The story of a married silkworm merchant-turned-smuggler in 19th century France traveling to Japan for his town's supply of silkworms after a disease wipes out their African supply. During his stay in Japan, he becomes obsessed with the concubine of a local baron.
A photographer and his wife take photographs of Armenian churches for use in a calendar. Their driver, a local resident, expounds on the history of the churches while the wife translates. ... See full summary »
Stet, a troubled and angry 11-year-old orphan from a small Texas town, ends up at a Boy Choir school back East after the death of his single mom. Completely out of his element, he finds ... See full summary »
K. O'Connor, a young journalist known for her celebrity profiles, is consumed with discovering the truth behind a long-buried incident that affected the lives and careers of showbiz team Vince Collins and Lanny Morris.
A reflection about what makes everyone's life unique, through the story of Noah's family. Noah is an adjuster, having sex with his customers. His wife Hera watches pornographic movies for ... See full summary »
A lonely middle-aged catering manager spends all of his time studying tapes of an eccentric TV chef. Meanwhile, a young woman is making her way from Ireland to find her boy friend, who ... See full summary »
If classical music is a marginalised artform, than what of its most demanding component, chamber music, austere, difficult, technical, as a small group of players indulge in an intellectual rite so private, we the audience feel like voyeurs. But what then further of chamber music stripped to a single instrument, denied even the interplay of other instruments and players, left with nothing but itself, solitary, anguished?
Bach composed a lot of music for solo instruments (most noticeably the Goldberg Variations, on which director Girard based his 32 SHORT FILMS ABOUT GLENN GOULD), much of it formal exercises for mastering the particular instrument, but his Cello Suites are something else, so hermetic and unyielding, manipulating the profound lugubriousness of the featured instrument, sounding like a stifled moan from the grave. They are the loneliest sound in the world, as technically perfect and helpless as a Borges short story, verging on the unlistenable: you will not hear them advertising Old Spice.
Yo-Yo Ma in this series tries the impossible, to release that moan, to set the suites free, bring them out of the chamber into the open, into life. In each of these six programmes, he tries to ally a suite with a different art-form, such as gardening or dance, to show that these are not forbidding abstractions, but can connect, be made tangible, ours.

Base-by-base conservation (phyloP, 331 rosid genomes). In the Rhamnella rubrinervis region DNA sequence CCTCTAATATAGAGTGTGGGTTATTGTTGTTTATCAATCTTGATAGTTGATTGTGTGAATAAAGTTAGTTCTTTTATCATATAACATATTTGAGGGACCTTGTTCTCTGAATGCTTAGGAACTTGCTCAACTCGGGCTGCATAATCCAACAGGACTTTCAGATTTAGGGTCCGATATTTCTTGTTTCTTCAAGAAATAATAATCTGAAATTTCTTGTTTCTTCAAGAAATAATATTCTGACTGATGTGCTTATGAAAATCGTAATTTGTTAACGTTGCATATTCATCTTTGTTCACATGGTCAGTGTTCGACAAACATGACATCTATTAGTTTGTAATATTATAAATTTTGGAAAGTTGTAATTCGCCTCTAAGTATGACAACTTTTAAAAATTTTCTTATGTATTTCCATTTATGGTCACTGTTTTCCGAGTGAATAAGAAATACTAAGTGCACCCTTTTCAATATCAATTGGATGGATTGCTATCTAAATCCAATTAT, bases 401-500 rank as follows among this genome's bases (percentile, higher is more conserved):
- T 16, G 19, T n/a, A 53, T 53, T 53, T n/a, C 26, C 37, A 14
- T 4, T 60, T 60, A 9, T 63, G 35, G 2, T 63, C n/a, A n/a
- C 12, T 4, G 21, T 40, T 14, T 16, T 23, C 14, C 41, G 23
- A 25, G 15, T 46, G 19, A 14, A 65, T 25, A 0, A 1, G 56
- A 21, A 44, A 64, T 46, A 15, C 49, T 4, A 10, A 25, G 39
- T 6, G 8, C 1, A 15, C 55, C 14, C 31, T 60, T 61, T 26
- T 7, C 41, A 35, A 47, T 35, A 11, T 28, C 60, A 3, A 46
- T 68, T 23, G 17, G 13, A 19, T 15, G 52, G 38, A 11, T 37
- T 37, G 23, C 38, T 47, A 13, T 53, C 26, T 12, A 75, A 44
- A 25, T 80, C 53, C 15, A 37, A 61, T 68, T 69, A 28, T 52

In the programme I saw last night, The Silence of the Carceri, he links the Second Suite of with architecture, arguing the similarities of the art-form in terms of realising blue-prints and utilising space. On one level, it becomes a fascinating discussion of acoustics, about how music exists in space, the conditions in which we recieve it, the possible distortions of 'bad' space, and other questions that verge on the ontological.
In particular, the major architect is Piranesi, the great 18th century engraver, whose pictures of ancient and modern Roman buildings have a very Gothic brooding that seems alien to Bach's pure Protestant art. The thing about Piranesi is, only one of his blueprints were ever built, so, using computer graphics his Carceri, a model prison, is stunningly recreated by computer graphics, as Yo-Yo plays serenely in a vast, decaying, otherworldly prison, seemingly boundless, but actually labyrinthine in its possibilities.
This idea of a vast architectural space that exists only in the realm of ideas is of course similar to music, whose realisation is never concrete, but especially Bach, whose structures are profoundly architectural. 'Experts' are trotted out to explain the sense of entrapment in Bach's suites, similar to the Carceri, and the Kafkaesque journeys they both suggest, but this is literalising what we probably already feel.
AA Gill dismissed this series, decrying its repressive pretentiousness, but this is surely the fun, as we watch Yo-Yo and his sound engineer turning problems over 'reverb' into metaphysical crises, or the repeated, unjustified invocation of abstracts - time, memory etc. But even if you resist the intellectual tightrope-walking, or even the staggering recreations (there is one hilariously sceptical architect who politely rubbishes the whole project), there is always Bach, fiddling while we burn.
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